Before I sent an article to my editor yesterday, I took one final look-see for polishing purposes. But before that, I changed the font and type size. I always, always do this. Changing the type reliably reveals bad word choices, clumsy constructions, pacing problems, even misspellings.
When you change the type size, you alter the line breaks; that redistributes the words on the page, allowing you to read with (relatively) fresh eyes. But it’s even better to change the font—the shapes of the letters themselves. Different fonts have different
personalities, and reading your piece in a different font is like
hearing a poem read in a different voice. You notice things that you’ve previously overlooked.
The single best way get fresh perspective on your work is to show it to someone else, of course. But sometimes, there’s no one available—or maybe the work’s not ready for critique. That’s when you need a trick like changing the font. My mother, who used to paint a lot, had a neat method for getting a fresh take on her art: she’d look at it through a mirror. When you look at a painting in reverse, it suddenly appears strange and unfamiliar; anything clumsy, out-of-proportion or poorly balanced leaps out in the most horrifying, obvious way.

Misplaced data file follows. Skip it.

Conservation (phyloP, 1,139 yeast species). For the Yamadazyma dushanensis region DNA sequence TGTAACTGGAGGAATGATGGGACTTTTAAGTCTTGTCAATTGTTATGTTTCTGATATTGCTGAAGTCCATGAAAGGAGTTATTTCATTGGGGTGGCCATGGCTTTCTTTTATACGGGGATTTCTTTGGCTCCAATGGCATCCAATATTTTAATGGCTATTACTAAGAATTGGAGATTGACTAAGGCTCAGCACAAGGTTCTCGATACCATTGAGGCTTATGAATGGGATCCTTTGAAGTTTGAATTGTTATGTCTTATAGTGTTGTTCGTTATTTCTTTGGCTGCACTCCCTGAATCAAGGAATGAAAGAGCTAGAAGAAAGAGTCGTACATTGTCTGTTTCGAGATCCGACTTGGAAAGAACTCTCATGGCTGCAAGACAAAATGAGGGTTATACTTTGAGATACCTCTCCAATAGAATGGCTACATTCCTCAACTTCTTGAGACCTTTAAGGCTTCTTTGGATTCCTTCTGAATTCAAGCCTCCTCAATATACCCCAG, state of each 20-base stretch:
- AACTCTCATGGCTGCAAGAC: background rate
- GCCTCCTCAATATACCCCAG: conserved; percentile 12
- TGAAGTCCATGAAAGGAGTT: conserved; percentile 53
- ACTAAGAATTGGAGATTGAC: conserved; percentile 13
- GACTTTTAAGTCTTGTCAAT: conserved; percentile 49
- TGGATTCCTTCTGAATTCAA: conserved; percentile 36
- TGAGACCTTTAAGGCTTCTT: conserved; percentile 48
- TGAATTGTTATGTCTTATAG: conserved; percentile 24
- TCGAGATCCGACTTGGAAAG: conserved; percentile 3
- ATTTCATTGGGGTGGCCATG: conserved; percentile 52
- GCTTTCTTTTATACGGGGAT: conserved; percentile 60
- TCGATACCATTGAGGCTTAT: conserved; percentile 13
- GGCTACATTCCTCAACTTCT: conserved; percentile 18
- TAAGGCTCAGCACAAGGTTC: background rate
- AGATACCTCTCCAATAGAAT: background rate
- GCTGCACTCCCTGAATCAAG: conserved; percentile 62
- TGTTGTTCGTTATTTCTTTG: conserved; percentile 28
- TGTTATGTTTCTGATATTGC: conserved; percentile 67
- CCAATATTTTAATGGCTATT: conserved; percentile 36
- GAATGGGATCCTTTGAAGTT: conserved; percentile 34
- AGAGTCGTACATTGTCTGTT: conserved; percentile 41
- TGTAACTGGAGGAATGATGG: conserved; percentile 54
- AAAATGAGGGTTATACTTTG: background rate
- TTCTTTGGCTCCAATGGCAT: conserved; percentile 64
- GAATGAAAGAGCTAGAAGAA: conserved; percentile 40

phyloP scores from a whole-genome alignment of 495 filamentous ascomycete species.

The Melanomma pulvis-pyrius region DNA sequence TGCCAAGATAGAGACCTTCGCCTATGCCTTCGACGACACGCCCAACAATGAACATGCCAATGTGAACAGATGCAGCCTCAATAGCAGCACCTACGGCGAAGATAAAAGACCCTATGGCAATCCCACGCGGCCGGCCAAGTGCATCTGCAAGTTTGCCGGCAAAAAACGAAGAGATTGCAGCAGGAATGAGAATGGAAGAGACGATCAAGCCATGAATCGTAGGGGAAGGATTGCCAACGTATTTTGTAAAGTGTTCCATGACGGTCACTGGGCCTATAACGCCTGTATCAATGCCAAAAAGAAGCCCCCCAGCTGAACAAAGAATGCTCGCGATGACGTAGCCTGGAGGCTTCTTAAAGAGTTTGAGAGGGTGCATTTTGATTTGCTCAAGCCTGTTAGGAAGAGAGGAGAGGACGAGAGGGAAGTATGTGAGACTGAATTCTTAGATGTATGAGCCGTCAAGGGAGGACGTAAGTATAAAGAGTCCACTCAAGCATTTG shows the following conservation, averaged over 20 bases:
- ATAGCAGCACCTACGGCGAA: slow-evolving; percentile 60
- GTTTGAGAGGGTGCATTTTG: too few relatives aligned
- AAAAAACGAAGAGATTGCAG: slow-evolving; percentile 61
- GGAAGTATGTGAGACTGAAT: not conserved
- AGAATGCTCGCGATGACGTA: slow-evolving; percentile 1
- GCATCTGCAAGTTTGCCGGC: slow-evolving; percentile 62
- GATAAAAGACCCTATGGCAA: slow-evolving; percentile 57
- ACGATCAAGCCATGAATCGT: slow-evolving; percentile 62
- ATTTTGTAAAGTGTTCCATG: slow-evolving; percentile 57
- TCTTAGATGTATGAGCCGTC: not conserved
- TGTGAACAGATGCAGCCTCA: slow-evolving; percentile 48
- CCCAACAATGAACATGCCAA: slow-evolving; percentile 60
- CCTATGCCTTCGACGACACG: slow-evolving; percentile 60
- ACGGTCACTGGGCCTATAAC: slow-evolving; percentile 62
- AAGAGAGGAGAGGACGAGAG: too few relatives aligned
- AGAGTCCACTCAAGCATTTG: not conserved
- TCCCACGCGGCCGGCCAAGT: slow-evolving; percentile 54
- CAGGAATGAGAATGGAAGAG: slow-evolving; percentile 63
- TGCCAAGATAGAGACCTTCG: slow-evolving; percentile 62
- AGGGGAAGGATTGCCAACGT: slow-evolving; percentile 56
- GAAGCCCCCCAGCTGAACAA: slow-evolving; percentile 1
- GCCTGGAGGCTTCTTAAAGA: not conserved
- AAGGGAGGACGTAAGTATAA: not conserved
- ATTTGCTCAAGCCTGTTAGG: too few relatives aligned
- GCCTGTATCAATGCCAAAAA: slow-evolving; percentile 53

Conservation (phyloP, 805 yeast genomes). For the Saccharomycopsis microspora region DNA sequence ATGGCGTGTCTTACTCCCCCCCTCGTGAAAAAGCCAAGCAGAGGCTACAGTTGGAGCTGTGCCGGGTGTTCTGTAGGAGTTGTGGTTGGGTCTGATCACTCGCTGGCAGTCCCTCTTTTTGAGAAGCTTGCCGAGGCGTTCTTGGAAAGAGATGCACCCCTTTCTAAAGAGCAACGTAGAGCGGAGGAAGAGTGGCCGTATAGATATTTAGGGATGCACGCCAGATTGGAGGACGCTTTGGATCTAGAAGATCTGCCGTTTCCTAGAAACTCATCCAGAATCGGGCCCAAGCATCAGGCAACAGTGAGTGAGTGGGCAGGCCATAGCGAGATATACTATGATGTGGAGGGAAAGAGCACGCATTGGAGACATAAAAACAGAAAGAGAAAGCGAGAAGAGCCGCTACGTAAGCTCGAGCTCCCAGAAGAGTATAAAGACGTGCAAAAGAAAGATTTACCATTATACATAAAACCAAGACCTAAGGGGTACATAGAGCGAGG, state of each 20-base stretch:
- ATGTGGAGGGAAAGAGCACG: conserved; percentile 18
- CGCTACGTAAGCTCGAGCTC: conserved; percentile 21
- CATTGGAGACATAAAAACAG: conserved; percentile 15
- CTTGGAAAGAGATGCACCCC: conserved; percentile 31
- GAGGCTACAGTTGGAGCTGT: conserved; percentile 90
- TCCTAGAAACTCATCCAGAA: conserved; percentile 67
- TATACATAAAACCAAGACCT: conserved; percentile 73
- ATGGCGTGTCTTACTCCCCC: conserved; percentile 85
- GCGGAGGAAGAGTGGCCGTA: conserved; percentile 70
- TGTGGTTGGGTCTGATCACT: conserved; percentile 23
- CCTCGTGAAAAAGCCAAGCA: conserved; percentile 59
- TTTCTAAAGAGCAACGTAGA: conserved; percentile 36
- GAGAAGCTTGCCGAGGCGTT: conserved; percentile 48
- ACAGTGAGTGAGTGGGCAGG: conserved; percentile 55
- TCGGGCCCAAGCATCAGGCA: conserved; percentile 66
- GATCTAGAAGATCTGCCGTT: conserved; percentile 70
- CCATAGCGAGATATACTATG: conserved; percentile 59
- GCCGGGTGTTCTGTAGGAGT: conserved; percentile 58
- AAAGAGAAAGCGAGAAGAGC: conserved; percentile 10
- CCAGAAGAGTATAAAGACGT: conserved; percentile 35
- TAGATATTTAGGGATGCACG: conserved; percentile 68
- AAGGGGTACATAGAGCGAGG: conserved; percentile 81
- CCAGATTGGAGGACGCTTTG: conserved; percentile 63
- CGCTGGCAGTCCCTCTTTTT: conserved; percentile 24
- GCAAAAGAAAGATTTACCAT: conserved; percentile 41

I’m still looking for a way to get a fresh take on my songwriting.
Sure, you can listen through headphones, put it on the stereo, mess with the EQ, etc. But that doesn’t really accomplish the task of giving you a fresh perspective—it simply lets you listen through a different filter. It’s like the looking at your painting through
colored lenses: interesting, perhaps, but not particularly revealing.
I’ve been thinking about how this applies to self-examination and
appraisal. In a way, it’s pretty easy to get a fresh look at yourself.
Everyone’s had the shocking experience of hearing himself on a
recording, or seeing herself on video. For those who can’t get enough of this sort of thing, there’s even a one-day class at the Learning Annex—an adult ed operation best known for its courses in speed-reading and making a million dollars. For $30 or so, you can attend a session in which your fellow students tell you what assumptions they made about you based on their first impression.
You have to wonder, though, why anyone would pay for feedback from the kind of person who would enroll in such a class. And even a workshop like that can’t give you a fresh perspective on
what really matters—your character and conduct. So I’m still wondering, are there any “technical” shortcuts that can aid in honest self-appraisal, along the lines of changing the font?